CHARLESTON, W.Va. – Getting a driver’s license has long been a rite of passage for 16-year-olds. Sadly, fatal car crashes too often come with that privilege. More than 5,000 teens die each year in car crashes.
To help reduce these tragedies from occurring, Congress in 2006 proclaimed the third week of October as National Teen Driver Safety Week. This year, the event will take place Oct. 19 to 25. Teenage drivers across West Virginia are being encouraged to “Ride Like a Friend” as part of the campaign in an effort to raise awareness of the risks involved and possible solutions to the high rate of crashes involving teen drivers and their teen passengers.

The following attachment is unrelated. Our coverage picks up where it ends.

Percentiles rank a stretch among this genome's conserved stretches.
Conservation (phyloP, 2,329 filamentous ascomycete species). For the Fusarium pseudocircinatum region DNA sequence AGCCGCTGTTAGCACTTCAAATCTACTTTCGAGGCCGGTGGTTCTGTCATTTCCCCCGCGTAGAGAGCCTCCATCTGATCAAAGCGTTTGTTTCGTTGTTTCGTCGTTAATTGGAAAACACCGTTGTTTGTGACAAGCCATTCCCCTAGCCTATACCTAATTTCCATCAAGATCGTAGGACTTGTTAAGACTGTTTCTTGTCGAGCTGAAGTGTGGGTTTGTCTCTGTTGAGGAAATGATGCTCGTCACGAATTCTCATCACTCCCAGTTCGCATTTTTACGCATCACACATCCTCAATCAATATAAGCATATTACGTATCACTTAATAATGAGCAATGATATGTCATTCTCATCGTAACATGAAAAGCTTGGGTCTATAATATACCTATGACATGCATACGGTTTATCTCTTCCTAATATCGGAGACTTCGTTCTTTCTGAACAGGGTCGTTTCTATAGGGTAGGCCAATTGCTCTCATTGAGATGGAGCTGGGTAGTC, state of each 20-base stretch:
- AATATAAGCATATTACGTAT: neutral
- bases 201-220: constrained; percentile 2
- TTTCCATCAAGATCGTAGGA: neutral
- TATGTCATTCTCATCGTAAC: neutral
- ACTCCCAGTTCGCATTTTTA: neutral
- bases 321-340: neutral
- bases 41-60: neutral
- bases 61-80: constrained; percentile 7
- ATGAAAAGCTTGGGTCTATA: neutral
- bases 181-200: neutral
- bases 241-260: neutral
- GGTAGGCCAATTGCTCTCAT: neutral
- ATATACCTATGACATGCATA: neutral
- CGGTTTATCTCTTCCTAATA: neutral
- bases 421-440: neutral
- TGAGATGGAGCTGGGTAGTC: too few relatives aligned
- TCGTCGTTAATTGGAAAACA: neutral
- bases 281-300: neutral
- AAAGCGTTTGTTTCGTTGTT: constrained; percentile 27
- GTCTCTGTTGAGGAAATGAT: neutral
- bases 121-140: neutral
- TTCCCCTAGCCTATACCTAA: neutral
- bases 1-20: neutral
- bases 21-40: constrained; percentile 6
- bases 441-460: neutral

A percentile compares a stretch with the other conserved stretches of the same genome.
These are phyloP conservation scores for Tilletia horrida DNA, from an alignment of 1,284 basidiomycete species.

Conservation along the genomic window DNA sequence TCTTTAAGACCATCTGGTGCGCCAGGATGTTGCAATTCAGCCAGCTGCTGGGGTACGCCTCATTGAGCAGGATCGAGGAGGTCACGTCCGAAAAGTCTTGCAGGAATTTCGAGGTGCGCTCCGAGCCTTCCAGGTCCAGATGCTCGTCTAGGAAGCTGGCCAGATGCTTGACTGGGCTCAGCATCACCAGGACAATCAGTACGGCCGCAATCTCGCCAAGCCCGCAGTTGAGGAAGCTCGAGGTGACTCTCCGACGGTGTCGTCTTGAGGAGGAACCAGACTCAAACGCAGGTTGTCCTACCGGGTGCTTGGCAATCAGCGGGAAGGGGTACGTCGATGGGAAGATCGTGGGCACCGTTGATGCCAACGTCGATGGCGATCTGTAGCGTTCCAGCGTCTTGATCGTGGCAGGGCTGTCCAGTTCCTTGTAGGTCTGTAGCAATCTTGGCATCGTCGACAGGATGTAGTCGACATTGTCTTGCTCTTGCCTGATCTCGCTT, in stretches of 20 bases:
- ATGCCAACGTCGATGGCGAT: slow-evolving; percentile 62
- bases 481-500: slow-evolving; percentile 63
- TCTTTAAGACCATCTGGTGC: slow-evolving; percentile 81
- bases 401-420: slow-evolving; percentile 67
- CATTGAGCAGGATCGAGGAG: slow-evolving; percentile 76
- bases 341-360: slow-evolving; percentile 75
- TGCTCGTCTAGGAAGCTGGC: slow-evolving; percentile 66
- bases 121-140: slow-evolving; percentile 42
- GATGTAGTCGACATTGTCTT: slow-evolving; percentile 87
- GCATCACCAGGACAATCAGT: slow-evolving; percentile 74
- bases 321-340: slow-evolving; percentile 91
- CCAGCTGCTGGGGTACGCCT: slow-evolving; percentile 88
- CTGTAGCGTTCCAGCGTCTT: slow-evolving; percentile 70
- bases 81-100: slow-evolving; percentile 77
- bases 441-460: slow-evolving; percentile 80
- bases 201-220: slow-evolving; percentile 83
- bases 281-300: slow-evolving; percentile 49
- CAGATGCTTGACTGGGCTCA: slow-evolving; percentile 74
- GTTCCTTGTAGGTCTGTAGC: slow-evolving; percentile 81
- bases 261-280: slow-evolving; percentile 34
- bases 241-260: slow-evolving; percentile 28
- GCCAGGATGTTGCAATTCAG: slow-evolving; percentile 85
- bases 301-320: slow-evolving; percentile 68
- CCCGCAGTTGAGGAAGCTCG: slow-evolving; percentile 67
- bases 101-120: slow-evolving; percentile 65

With gasoline prices at an all time high, new teen drivers may be pressured to give rides to their friends. However, while many teen drivers buckle up, most of their teen passengers don’t. Passengers ages 12 to 17 are more likely to die in a car crash then younger children, according to a study by State Farm Insurance and the Children’s Hospital of Philadelphia.
To increase the awareness, teen drivers are encouraged to make sure they and their friends buckle up on every trip, every time and keep distractions to a minimum. Passengers can help teen drivers by scanning the road and navigating as well as respecting the driver.
The Children’s Hospital of Philadelphia (CHOP) has listened to the voices of more than 700 teen drivers and passengers for the purpose of developing a research-based online campaign toolkit of activities and messages. This toolkit is available at www.ntdsw2008.org. Additional information is available at www.chop.edu/youngdrivers.
For more information, contact the West Virginia Department of Education’s Office of Communications at (304) 558-2699.